Testing for asbestos using readily available chemicals and tools?

Given that it is difficult to determine who is telling the truth in the recent claim that J&J covered up finding asbestos in their powder, is there any chemical test that we can perform on our own to determine with reasonable confidence whether the particular sample of powder we have bought contains asbestos? (I am aware that one test involves viewing the sample under a sufficiently high-powered polarizing light microscope, but not everyone has such a tool.)

I have not much chemistry background beyond high-school, and it seems that there are numerous kinds of asbestos, apparently characterized more by their large aspect ratio than by their chemical composition. For example, chrysotile (which accounts for ≈95% of asbestos in buildings in the US) has an idealized chemical formula $$\ce{Mg3(Si2O5)(OH)4}$$, but may not even occur as exactly that. Talc according to wikipedia is either $$\ce{H2Mg3(SiO3)4}$$ or $$\ce{Mg3Si4O10(OH)2}$$. These break down as follows:

Chrysotile: $$\ce{(Mg^2+)3[Si2O5]^2−([OH]^−)4}$$

Talc A: $$\ce{(H+)2(Mg^2+)3([SiO3]^2+)4}$$

Talc B: $$\ce{(Mg^2+)3[Si4O10]^4−([OH]^−)2}$$

So we cannot test for $$\ce{Mg^2+}$$ or $$\ce{[OH]^−}$$. But is there a chemical test for $$\ce{[Si2O5]^2−}$$ that can be done at home? And is it safe to rule out chrysotile if no $$\ce{[Si2O5]^2−}$$ can be detected, or can the amount be too low for chemical detection but still dangerous?

• The chemical difference between asbestos and talc is very small: the differences are structural. This is why the best test is probably to look at a sample with a microscope. – matt_black Dec 31 '18 at 20:29
• @matt_black: Thanks, but I'm not sure I understand your comment. Are you saying that talc has Si2O5 as well? Or are you saying that Si2O5 has very similar chemical properties to Si4O10? Or something else? – user21820 Jan 1 '19 at 9:07
• @user21820 Very different minerals result from small changes to the structure of the silicate units they contain. The differences are caused by the subtly different way the SiO2 units are connected. Those differences are not easy to detect chemically. So, yes, Si2O5 is hard to tell apart from Si4O10 using chemistry (but trivially easy looking at the crystals of the mineral). – matt_black Jan 1 '19 at 11:32
• @matt_black: I see. It's a bit disappointing to be unable to do it myself, since I've read that some talc sources are contaminated while others are not, so I wouldn't simply trust any testing done on samples provided by the company, and one would need to test a statistically significant number of samples from off the shelves to be relatively confident there is no asbestos. As of now, with many involved parties withholding a lot of information, I would've liked to just ignore them and check for myself. – user21820 Jan 1 '19 at 11:39
• you can do it yourself, build x-ray diffraction apparatus – Adam Aug 31 '19 at 15:56

Is there a chemical test for $$\ce{[Si2O5]^2−}$$ that can be done at home?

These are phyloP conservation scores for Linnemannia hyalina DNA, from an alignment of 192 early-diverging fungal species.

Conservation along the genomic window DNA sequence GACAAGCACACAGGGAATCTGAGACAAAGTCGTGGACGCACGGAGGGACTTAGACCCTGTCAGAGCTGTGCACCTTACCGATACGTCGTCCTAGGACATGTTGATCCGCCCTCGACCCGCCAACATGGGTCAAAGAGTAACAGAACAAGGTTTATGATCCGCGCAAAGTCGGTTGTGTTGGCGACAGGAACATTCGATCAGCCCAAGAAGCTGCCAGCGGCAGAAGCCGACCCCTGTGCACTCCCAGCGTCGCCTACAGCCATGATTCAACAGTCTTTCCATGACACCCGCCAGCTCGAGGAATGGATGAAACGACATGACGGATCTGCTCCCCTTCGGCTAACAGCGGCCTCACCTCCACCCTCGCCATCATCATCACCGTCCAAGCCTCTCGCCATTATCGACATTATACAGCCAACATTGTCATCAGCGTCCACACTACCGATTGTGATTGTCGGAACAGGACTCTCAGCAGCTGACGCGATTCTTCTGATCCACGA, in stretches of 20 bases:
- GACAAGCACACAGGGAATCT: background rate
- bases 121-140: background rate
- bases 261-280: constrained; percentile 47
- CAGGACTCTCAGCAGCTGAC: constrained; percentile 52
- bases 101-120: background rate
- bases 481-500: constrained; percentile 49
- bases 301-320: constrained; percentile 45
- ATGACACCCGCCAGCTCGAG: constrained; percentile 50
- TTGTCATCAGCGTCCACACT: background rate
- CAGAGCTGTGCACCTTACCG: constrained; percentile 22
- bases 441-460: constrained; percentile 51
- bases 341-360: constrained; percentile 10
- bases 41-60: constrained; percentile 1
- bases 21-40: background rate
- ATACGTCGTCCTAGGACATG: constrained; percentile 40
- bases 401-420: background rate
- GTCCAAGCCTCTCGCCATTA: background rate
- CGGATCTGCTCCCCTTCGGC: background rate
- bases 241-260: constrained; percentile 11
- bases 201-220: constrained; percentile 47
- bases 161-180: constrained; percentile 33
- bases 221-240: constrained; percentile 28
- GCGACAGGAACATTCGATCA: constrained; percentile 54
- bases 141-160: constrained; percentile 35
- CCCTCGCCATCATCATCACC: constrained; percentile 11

First $$\ce{[Si2O5]^2−}$$ isn't a poly atomic ion like sulfate ($$\ce{SO4-}$$) or nitrate ($$\ce{NO3}$$) but represents a stoichiometry in the material.

Unfortunately at this time a test without x-ray diffraction is not possible. Asbestos/chrystolite is not just a chemical formula, but a crystal structure. It's not just what it is made of but also how the atoms are structured that makes it potently carcinogenic. If you were to take asbestos and melt it then cool it sufficiently fast to form a glass (amorphous/non-crystalline substance), it would not have similar carcinogenic properties as the crystalline material.

I am aware that one test involves viewing the sample under a sufficiently high-powered polarizing light microscope, but not everyone has such a tool.

It is worth noting that using polarized can be done at home with polarized filters but is a presumtive test not a direct method. Essentially all chrystolite will rotate light but not all minerals that rotate light are chrystolite.

• Oh thanks very much for your answer. So am I correct to say that it was wrong for me to break down the formula "Mg3(Si2O5)(OH)4" into ionic 'components'? Also, thanks for explaining that the polarization test yields false positives. – user21820 Mar 22 '19 at 15:57
• @user21820 Yes, but I will note that the bonding of silicates is somewhat an exception compared to other oxide ions (phosphate, borate, sulfate, carbonate, nitrate, chlroate, etc...) so I would say the intuition was good but silicates are a curve-ball. – A.K. Mar 22 '19 at 16:13
• I see. I was aware that silicates can be macromolecules, such as SiO2, but I got confused by the metal ions. Based on what you said, I would now guess that you have an Si2O5 macromolecular structure with embedded Mg2+ and OH− ions to balance out the charges. Right? – user21820 Mar 22 '19 at 16:40
• @user21820 Essentially yes, but the word is network solid not macromolecule. – A.K. Mar 22 '19 at 17:00
• Ok thanks, though the article you cite says "In a network solid there are no individual molecules, and the entire crystal or amorphous solid may be considered a macromolecule". Haha.. – user21820 Mar 22 '19 at 17:02